The Wisdom of Grooks

by Ray Grigg

Piet Hein’s “grooks” (little poems) encouraged his fellow Danes to continue fighting for change during the Nazi take over of their country. Can we learn from him how to foster an encouraging and supportive peer culture within the environmental movement, amongst the mounting ecological catastrophes?

Piet Hein (1905–96), a Danish scientist, mathematician, inventor, author and poet who was writing during the 1940s, penned little aphoristic pieces he called “grooks” during his country’s occupation by the Nazis. One was a disguised morale booster to his compatriots, a reminder not to lose faith in the eventual return of their freedom:

Losing one glove

is certainly painful,

but nothing

compared to the pain,

of losing one,

throwing away the other,

and finding the first one again.

Hein wrote many other grooks. Another applies not only to us as individuals but to us as a culture. It’s about the way to evolve toward improvement, particularly relevant advice during a time in which we are so stressed with environmental angst:

The path to perfection,

It’s plain and simple to express:

Just err, and err again,

But less, and less, and less.

In essence, Hein suggests, the way to learn is by making mistakes. The trick, however, is to notice what we are doing wrong and then to change our behaviour so as not to repeat those errors. Perfection lies in the direction of continual refinement.

But what is the “perfection” we are trying to reach along this error-strewn path? We actually don’t know because we’ve never been there. We get a sense of what it might be, however, by a process of elimination. When we make mistakes, the results are discordant, or they prove to be inefficient, polluting or unsustainable. So we try something else. It’s a perpetual trial-and-error evolution moving intermittently toward improvement.

How do we know it’s improvement? Because greater numbers of people are contented, fulfilled, enriched, secure and peaceful. Our ecologies remain diverse and vibrant. In some respects we have actually come a remarkable distance as a civilization since the early cultures of many millennia ago. The mistakes we’ve made have had uncomfortable consequences but we have learned some important lessons.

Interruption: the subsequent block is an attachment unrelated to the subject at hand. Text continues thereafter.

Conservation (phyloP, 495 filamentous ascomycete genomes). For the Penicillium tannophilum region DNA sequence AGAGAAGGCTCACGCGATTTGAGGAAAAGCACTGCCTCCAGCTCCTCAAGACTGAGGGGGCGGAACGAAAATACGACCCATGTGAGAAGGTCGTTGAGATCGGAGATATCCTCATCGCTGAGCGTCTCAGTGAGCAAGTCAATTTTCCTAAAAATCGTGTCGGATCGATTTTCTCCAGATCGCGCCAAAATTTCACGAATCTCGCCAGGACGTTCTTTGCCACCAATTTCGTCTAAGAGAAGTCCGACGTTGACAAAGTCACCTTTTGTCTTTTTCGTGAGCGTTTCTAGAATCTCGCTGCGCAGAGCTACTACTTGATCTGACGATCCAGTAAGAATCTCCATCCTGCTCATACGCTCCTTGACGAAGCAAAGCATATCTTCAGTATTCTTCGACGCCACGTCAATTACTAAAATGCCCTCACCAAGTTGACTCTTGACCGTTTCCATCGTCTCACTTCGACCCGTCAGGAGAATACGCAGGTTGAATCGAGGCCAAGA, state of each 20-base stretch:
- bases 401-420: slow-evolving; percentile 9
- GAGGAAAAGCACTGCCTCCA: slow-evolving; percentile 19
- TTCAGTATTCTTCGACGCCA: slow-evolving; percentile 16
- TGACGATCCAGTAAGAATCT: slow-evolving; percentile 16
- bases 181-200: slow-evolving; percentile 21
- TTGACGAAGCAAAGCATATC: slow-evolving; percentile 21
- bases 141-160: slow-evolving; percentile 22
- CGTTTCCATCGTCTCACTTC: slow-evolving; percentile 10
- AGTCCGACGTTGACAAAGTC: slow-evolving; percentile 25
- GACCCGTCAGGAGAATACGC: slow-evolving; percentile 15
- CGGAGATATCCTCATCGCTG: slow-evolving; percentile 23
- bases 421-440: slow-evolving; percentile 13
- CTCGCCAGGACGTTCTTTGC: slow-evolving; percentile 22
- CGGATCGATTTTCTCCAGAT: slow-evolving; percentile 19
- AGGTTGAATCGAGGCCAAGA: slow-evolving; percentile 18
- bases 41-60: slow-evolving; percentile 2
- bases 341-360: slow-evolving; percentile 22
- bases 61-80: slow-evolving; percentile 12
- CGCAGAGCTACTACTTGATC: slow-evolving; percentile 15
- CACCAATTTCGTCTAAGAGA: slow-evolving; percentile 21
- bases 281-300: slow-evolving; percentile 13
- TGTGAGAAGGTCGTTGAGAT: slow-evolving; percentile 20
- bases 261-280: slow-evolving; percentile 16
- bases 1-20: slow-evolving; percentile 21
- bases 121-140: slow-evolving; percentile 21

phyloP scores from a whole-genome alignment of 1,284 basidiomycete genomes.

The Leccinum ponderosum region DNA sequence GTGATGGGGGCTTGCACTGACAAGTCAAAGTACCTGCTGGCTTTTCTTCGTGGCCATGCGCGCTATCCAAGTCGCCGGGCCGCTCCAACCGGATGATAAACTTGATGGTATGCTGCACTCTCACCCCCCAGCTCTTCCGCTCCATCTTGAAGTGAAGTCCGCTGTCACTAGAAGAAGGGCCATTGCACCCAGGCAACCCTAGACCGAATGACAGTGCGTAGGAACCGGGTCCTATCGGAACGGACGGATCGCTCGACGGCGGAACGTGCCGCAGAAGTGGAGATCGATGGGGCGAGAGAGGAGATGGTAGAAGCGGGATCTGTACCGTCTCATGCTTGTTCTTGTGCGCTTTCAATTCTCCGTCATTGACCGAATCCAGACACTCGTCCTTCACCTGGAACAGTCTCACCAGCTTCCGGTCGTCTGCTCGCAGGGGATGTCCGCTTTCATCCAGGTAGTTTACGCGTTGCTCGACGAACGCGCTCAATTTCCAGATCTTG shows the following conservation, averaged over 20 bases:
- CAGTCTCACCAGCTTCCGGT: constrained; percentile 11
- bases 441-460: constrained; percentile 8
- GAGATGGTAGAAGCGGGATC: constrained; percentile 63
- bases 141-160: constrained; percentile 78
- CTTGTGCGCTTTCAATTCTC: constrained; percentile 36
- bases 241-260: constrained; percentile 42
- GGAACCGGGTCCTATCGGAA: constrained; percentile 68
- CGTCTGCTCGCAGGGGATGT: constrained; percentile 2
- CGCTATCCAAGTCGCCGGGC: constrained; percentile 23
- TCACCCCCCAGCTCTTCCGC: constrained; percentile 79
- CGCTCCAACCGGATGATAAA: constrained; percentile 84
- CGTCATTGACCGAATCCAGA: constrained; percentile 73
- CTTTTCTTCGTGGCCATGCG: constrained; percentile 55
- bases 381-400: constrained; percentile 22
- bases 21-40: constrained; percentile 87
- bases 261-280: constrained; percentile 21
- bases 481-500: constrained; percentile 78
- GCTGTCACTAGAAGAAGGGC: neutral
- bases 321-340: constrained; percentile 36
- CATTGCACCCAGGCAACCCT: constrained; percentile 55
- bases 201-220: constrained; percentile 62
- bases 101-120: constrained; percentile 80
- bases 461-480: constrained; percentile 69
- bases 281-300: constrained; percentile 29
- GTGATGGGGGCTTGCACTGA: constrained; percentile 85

We are now entering another serious phase of mistake-making and learning. This time it’s environmental. We don’t know the perfect solution to all the problems we are encountering but we have identified our mistakes — we know what to stop doing and we are in the laborious process of trying to make the necessary changes. Some choices will be better than others. Some may even be foolish. But, if we remain open and questioning, diligent and discriminating, honest and caring, and if we can expand our ethics from an anthropocentric obsession to include a harmonious relationship between ourselves and nature — one of the major mistakes we have a propensity for making — then we will be making progress toward perfection.

We actually know a great deal about this perfection. It’s quite ordinary. It’s doing no harm. It’s equality and respect. It’s the integrity of wholeness rather than the fragmentation of parts. It’s understanding rather than intolerance, inclusiveness rather than exclusiveness. It’s knowing rather than ignorance, trusting rather than fearing, embracing rather than rejecting, opening rather than closing. It’s what the world becomes when we give as much attention to other beings as ourselves. It’s allowing a place for everything within the borderless reaches of our awareness. It’s what we gain by being attached to “less, and less, and less.”